Standard relationship advice is always going on about how trust is essential to a good relationship – but what does that actually mean?! And why should you care?
Ponder this question:
What do you need to trust someone?
Make a quick mental list. Now you may have considered this question before, but revisit your list with these tips and see if it changes anything for you.
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Here are 3 things you need to know about building trust in your relationship and one additional secret…
1. Trust means accumulating positivity points.
What is it like when someone consistently shows up for you in a positive way? Well, usually, we feel more connected; we want to be around them and engage in a more profound way. People will say things like, “you are a lifesaver” or, “thanks for having my back.”
These positive experiences create what I call “positivity points.” What’s a positivity point, you ask? Imagine the person you trust asking you to do something new. Are you likely to do it? Well, if they’ve earned enough positivity points with you so that you trust them, you may be willing to take that leap of faith.
Now, imagine that someone you don’t trust asks you for the same thing. Are you as willing? Probably not!
We feel differently about people based on how much we trust them. These are the positivity points I’m talking about. Over time, people that you trust rack up a LOT of points and can “spend” them with you more often.
2. Trust means building comfort and vulnerability.
At the beginning of your relationship, you might not immediately feel comfortable with the person you’re dating. This discomfort may stop you from being open with your internal thoughts and feelings and leave you preferring to stay on the surface.
As you learn more about the other person and see if you are compatible, trust will either rise or flatline. If it flatlines, don’t try and resuscitate it.
Many people try to force things to be what they aren’t, and you wanna avoid that.
But if trust goes up over time, eventually, you will reach a point where you want to know more and be willing to delve into more vulnerable places. When you can trust, your ability to be vulnerable goes up.
This will be important to nurture as your relationship develops so that the more trust you build, the more vulnerable you can be, and then the more you trust them. It’s a happy little relationship circle of life.
3. Trust means fostering friendship, not just romance.
There is a difference between friendship and romance. It doesn’t mean you don’t love your friends, but if you think of the passion and desire that you have for your partner, it’s usually different than how you feel about your friends. Platonic versus romantic love.
Friends and romantic partners fill different roles in our lives. Sometimes you just wanna spend time with your friends and vice versa with your partner. Both types of relationships need trust. It doesn’t necessarily matter to a friend if you are a good kisser or not because that skill, while awe-inspiring, isn’t applicable.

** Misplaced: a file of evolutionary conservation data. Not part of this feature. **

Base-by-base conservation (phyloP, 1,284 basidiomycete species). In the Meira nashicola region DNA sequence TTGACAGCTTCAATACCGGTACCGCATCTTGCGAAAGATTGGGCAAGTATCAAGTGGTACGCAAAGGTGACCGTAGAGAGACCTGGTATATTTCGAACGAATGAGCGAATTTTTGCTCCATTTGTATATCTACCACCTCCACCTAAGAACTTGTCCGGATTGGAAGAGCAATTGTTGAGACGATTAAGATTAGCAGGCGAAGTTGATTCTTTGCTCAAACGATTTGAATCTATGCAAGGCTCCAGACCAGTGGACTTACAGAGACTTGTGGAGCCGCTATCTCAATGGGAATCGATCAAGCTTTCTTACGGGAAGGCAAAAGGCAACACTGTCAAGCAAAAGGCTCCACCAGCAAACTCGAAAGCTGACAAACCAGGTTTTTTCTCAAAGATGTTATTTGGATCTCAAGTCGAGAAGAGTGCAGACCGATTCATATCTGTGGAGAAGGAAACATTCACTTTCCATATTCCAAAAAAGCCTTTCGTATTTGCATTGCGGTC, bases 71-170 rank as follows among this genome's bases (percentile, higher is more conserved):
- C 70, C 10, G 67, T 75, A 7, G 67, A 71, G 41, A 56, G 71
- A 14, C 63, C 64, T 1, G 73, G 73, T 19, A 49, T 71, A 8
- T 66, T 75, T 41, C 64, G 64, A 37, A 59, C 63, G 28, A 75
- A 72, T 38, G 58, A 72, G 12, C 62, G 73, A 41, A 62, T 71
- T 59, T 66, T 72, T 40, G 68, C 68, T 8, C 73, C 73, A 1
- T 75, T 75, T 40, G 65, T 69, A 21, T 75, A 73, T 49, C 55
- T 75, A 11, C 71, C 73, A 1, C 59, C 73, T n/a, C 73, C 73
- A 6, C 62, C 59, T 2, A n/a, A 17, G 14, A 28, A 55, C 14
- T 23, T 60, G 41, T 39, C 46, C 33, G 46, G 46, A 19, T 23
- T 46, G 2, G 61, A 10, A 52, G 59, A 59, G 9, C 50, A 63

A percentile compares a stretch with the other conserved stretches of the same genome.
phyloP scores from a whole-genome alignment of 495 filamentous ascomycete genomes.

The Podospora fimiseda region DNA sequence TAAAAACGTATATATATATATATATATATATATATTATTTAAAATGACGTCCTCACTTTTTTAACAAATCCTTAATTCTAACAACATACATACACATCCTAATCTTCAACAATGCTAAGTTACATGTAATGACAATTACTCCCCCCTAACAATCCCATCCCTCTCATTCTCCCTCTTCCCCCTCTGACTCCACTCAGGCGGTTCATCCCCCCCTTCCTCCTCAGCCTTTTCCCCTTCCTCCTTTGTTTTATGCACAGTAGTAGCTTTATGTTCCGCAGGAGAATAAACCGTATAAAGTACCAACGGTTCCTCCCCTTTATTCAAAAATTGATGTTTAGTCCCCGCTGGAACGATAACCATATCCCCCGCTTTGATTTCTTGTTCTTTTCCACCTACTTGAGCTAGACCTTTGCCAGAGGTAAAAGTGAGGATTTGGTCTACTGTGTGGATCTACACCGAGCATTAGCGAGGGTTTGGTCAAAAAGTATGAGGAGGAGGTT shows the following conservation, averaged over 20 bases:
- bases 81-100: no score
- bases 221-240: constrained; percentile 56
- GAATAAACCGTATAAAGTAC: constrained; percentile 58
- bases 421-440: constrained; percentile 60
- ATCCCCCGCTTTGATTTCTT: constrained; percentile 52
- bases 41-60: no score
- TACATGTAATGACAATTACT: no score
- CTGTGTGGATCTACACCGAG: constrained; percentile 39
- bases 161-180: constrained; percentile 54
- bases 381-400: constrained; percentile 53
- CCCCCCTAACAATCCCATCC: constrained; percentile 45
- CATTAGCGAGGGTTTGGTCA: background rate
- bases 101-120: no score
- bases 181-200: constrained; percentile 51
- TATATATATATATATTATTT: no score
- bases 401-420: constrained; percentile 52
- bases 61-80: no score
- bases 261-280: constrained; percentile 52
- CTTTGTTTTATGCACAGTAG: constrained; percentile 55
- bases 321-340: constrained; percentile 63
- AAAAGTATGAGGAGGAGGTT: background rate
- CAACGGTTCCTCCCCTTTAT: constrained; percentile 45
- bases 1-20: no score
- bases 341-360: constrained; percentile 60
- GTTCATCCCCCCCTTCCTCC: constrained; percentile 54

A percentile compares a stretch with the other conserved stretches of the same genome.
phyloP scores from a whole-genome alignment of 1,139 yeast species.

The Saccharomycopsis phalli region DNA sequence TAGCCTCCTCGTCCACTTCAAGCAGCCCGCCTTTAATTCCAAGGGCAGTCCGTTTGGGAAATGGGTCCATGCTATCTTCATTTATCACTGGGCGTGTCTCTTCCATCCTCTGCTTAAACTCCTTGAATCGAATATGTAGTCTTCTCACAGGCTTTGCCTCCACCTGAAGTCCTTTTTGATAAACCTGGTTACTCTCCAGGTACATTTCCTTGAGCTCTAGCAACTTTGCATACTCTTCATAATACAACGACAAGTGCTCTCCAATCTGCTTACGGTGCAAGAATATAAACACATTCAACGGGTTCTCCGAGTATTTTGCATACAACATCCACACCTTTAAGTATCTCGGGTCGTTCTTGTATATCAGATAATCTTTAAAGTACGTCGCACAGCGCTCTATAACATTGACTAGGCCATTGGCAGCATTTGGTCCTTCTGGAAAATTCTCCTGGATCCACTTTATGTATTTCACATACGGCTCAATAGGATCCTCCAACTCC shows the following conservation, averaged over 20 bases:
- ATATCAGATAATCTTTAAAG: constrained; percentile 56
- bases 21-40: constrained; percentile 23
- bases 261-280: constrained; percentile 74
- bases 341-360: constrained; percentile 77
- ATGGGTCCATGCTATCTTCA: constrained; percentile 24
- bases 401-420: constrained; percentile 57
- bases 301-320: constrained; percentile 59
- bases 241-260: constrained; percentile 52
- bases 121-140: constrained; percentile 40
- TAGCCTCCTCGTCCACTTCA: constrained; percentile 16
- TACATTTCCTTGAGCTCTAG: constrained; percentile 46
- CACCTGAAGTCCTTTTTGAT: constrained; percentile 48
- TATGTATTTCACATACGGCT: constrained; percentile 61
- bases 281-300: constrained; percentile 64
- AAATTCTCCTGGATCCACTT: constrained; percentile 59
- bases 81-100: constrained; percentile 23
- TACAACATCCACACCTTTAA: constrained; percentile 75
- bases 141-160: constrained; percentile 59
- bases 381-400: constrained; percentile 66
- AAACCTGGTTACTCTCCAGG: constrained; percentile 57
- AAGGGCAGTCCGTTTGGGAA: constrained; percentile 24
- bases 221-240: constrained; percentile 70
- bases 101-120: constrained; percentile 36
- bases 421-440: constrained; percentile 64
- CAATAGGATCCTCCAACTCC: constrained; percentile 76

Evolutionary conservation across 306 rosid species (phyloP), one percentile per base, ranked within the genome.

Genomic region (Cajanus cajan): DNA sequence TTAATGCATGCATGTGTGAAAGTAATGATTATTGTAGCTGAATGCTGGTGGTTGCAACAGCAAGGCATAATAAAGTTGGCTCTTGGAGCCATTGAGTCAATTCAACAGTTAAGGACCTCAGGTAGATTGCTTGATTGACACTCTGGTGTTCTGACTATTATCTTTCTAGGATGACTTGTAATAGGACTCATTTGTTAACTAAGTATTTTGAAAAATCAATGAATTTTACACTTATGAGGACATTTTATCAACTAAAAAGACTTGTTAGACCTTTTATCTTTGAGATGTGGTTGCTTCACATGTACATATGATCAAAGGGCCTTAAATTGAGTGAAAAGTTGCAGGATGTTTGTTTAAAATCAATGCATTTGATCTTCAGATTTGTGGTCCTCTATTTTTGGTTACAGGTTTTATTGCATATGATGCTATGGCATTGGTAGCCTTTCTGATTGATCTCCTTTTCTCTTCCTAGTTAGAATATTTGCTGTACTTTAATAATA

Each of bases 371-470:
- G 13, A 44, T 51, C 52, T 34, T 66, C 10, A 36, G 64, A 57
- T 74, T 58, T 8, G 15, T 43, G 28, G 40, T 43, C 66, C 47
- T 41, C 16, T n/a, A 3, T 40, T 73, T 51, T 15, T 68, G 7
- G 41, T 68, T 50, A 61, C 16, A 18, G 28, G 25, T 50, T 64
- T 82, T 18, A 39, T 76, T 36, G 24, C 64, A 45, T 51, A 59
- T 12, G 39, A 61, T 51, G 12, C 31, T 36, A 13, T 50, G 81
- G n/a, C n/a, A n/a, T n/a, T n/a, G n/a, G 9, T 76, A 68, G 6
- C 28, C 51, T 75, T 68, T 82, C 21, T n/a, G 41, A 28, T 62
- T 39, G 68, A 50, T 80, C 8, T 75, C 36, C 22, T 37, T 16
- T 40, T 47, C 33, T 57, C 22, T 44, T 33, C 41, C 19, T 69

Many times the breaking point of a romantic relationship is when the fire of passion dies down, and then you get to see if you are genuinely compatible. It is important to foster friendship with your lover, not just fan the fires of romance. Well, how can you do this?
Ask yourself, “If this person was just a friend, would I want to hang out with them?” If they weren’t super fine, would you want to be around them?
Why ask this question? Well, if you’re in this relationship for the long run, then you are going to be spending a lot of time with them. You should like the person you are with. Now, this last tip is a secret you can use with any relationship, even the tough ones with difficult people.
The tip you didn’t know you needed: You can trust untrustworthy people.
A common misconception is that trust is only reserved for the “positive people” in our lives when in reality, it can be important for the “negative people” as well.
I hear many of you saying: “Why on earth would I trust a negative person? Then I’m just asking to be hurt!”
Think about this: trust what? Can you trust your bully to bully you? Yes, it has happened multiple times. Then let’s trust that they will always be this way until substantial data proves otherwise!
I have seen many people get hurt and triggered by family members and other negative people. This is because they forget past actions or give these people the benefit of the doubt when they haven’t earned it.
Basically, this is you gaslighting yourself into believing that someone is who you “want them to be,” not “who they are.” If the person in front of you has shown themselves to be kind and has had your back, trust that. If they have been cruel and demeaning, trust they will be that way in the future too.
Remember that actions speak louder than words. Just because a shitty person behaves well once doesn’t mean they have changed.
So now think about your list of what trust means in a relationship. What’s different? Have you added or changed any of your items? Keep these tips in mind as you move forward in new or existing relationships, and you’ll be sure to build strong foundations built on trust.
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